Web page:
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4 Things to Know About Flu Season

 The Truth About the Flu Shot

Each year, experts from the US Food and Drug Administration, World Health Organization, and the Centers for Disease Control and Prevention study virus samples collected from 136 national influenza centers in 106 countries to determine what three strains will be the most common during that particular season. These strains are then included in the annual vaccine.

flu season.jpgAccording to the Centers for Disease Control and Prevention, older adults, pregnant women, young children, and people with certain health conditions like asthma, diabetes, and heart disease, are at greater risk for complications if they get the flu. Many individuals are eligible to receive the flu shot at little or no cost. Go to flu.gov for more information.

Nevertheless, it is possible to get the flu after being vaccinated. The vaccination works best on those who are young and healthy, but older adults and those with compromised immune systems may not be as well-protected. Additionally, the body takes approximately 2 weeks to build up immunity from the vaccine. People exposed before or within the two-week time period could possibly get the flu. And lastly, because the vaccination only covers 3 strains, it does not protect against all flu viruses.

The viruses in the flu vaccinated have been inactivated, so you will not get the flu from the shot. According to the CDC, "The risk of serious harm or death is extremely small. However, a vaccine, like any medicine, may rarely cause serious problems, such as severe allergic reactions. Almost all people who get influenza vaccine have no serious problems from it." The benefits far outweigh the risks.

Certain people, however, should not be vaccinated without consulting a physician first. These include:
  • Those who have severe allergies to chicken eggs
  • People suffering from an illness with a fever
  • People with a history of Guillain-Barre Syndrome
  • Children younger than 6 months of age
The Myth of Vitamin C

Research suggests that intakes of 200 mg/day or more of Vitamin C will not reduce the incidence of illness. However, it may be helpful for those with marginal vitamin C statuses, such as elderly and smokers, or those exposed to extreme physical exercise or cold environments. Vitamin C may shorten the duration of the common cold, but it appears that taking it after the onset of the cold or flu is not beneficial.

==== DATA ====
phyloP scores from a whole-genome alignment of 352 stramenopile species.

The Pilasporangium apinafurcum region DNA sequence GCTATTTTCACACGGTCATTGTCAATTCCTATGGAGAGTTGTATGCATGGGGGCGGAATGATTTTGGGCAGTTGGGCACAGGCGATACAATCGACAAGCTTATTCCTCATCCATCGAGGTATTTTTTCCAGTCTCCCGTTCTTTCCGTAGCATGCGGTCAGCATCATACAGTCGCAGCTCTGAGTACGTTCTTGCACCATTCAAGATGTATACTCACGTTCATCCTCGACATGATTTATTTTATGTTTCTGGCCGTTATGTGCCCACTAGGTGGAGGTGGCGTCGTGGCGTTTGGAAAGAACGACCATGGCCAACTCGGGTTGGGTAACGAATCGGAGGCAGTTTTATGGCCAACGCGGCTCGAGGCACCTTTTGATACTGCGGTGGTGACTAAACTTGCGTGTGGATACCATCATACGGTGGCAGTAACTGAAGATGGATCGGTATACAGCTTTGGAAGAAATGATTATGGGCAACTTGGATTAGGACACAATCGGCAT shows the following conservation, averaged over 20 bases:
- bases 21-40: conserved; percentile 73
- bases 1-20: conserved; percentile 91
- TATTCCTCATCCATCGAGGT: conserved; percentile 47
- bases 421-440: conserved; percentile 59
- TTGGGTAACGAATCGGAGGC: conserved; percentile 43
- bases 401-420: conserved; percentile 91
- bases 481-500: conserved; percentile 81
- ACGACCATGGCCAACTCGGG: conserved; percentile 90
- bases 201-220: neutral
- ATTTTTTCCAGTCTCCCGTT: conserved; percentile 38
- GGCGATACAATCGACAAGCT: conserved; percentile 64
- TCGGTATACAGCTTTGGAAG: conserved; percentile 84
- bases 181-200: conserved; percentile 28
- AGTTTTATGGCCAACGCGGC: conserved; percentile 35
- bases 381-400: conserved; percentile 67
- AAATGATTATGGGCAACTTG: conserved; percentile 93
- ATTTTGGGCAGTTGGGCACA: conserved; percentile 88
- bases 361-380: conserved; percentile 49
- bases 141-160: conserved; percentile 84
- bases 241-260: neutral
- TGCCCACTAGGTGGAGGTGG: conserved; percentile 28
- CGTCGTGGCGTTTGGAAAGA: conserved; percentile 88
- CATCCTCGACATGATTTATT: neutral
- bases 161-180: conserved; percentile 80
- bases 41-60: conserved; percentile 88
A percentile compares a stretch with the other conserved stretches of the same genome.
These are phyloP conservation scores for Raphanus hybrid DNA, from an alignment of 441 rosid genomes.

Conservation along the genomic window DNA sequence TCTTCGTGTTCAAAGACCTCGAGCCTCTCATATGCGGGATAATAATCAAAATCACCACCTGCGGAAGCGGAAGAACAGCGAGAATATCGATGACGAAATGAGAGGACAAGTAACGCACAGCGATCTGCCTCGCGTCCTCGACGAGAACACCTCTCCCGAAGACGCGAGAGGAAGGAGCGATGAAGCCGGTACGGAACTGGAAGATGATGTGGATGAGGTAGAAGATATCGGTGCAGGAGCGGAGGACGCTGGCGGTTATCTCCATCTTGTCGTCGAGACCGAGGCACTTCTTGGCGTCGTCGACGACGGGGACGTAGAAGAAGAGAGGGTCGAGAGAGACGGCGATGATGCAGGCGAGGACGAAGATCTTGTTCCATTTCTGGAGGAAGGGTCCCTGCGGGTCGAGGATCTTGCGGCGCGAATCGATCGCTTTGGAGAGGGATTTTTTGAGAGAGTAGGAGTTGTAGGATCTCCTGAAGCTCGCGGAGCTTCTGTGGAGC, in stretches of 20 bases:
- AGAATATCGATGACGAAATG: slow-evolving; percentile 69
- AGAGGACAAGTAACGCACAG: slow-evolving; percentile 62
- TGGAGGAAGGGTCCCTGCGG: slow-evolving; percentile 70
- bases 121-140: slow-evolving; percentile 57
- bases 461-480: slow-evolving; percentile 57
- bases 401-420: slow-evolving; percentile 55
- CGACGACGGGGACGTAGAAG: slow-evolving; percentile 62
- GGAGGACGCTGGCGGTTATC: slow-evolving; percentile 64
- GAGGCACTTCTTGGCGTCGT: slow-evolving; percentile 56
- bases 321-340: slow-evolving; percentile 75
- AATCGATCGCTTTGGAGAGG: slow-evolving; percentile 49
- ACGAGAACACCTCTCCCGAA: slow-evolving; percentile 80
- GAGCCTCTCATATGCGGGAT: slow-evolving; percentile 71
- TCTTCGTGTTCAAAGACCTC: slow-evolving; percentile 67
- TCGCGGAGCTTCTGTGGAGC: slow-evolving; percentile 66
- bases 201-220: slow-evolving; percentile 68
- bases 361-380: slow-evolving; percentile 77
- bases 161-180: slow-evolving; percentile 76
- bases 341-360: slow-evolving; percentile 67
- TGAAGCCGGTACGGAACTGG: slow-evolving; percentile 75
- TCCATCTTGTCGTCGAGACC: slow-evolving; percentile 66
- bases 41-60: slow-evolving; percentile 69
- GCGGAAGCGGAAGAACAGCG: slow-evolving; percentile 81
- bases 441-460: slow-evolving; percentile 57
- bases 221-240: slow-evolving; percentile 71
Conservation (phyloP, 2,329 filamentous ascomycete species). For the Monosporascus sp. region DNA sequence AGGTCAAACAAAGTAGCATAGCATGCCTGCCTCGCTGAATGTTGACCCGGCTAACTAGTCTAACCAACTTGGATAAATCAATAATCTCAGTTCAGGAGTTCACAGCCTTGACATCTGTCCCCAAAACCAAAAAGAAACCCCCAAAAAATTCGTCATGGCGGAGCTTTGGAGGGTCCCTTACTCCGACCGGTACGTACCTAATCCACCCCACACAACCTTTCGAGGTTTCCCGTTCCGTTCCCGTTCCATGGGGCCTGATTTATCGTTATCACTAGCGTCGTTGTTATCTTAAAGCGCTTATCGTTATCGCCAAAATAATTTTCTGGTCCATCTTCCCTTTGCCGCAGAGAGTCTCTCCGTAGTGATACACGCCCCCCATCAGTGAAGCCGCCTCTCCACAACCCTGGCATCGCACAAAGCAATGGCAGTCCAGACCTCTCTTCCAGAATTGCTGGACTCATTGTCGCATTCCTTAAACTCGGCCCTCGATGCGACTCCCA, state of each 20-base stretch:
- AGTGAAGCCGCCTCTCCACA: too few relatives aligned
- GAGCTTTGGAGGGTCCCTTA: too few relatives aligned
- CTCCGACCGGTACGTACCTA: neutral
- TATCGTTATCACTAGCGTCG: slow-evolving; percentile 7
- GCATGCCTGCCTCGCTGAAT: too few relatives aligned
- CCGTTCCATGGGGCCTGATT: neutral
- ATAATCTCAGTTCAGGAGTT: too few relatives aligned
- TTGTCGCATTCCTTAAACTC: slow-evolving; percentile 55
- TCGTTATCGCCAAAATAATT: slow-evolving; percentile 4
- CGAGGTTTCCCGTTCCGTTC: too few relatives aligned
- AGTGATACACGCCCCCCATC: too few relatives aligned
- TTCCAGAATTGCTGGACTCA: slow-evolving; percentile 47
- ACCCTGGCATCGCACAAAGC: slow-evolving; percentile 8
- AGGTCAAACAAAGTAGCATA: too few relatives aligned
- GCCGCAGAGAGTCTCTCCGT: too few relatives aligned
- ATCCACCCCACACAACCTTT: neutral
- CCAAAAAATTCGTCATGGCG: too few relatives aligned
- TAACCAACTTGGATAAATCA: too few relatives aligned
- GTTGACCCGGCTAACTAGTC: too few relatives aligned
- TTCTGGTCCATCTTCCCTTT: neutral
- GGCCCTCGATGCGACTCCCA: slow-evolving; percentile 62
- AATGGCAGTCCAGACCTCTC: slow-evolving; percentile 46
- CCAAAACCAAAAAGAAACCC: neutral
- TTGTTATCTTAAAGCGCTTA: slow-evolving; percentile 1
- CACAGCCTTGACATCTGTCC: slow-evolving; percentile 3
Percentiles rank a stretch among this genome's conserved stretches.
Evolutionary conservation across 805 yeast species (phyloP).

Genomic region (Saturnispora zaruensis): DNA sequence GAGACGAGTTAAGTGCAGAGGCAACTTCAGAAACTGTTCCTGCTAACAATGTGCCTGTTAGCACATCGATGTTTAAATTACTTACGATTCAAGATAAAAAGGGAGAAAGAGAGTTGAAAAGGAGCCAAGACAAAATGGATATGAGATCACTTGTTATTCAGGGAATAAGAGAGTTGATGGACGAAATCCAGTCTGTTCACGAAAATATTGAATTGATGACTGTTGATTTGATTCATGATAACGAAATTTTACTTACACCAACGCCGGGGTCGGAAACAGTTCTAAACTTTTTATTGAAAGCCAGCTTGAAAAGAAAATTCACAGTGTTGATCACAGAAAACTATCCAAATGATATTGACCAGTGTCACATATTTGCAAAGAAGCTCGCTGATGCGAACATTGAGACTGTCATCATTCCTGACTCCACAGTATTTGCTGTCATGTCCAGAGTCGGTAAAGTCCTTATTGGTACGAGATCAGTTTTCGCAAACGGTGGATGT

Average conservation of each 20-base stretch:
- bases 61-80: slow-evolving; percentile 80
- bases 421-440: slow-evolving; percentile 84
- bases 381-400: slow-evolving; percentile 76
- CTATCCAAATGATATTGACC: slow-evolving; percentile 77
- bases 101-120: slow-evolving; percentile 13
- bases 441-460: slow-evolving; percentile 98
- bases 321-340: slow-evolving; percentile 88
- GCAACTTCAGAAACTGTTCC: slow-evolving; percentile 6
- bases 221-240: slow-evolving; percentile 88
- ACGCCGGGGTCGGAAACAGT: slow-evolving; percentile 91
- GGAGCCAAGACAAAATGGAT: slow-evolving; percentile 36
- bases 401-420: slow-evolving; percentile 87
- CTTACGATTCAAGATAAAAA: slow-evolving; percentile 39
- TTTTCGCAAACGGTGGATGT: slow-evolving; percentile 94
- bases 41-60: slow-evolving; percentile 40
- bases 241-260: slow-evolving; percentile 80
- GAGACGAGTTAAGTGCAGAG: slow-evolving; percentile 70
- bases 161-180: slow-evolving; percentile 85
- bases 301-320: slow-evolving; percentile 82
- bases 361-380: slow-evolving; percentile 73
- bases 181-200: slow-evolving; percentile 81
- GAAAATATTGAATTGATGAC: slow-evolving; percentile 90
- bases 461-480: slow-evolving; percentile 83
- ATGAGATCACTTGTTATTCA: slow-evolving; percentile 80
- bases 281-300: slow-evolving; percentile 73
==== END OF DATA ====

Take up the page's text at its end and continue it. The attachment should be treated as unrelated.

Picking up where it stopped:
To Exercise or Not to Exercise?

According to the National Institutes of Health, exercise has not been shown in research to prevent colds or the flu. However, exercise, along with a proper diet, can improve the immune system by helping the disease-fighting white blood cells in the body move from the organs into the bloodstream. This helps decrease your chances of getting a cold or the flu.

If you happen to get any sort of seasonal illness, whether it's a cold or flu, you should not exercise if you have chest congestion, hacking cough, upset stomach, body aches, fatigue, or widespread muscle aches. However, if you have only mild symptoms, such as a runny nose, nasal congestion, or sneezing, exercise could help by opening nasal passages. During this time, however, you should reduce the intensity and length of your exercise.

How to Prevent Sickness During Flu Season

There are several things you can do to prevent illness.
  • Ensure that your immune system is in tip top condition - eat a healthy diet, get regular physical activity, manage stress and get plenty of rest (at least 7 hours of sleep a night for adults).
  • At work or school, wash your hands often, especially after working with someone who may be ill and before eating.
  • If you can't get to a sink on a regular basis, use an alcohol based hand sanitizer - but be aware that hand sanitizer is not as effective as washing your hands.

Mandy Seay is a bilingual registered and licensed dietitian who holds both a bachelor's degree in nutrition and in journalism. After gaining 30 pounds while living abroad, Mandy worked to lose the weight and regain her health. It was here that she discovered her passion for nutrition and went on to pursue a career as a dietitian. Mandy currently works as a nutrition consultant and freelance writer in Austin, Texas, where she specializes in diabetes, weight management and general and preventive nutrition. She recently published her first book, Your Best Health, a personalized program to losing weight and gaining a healthy lifestyle. Please visit Mandy's website at Nutritionistics.com.

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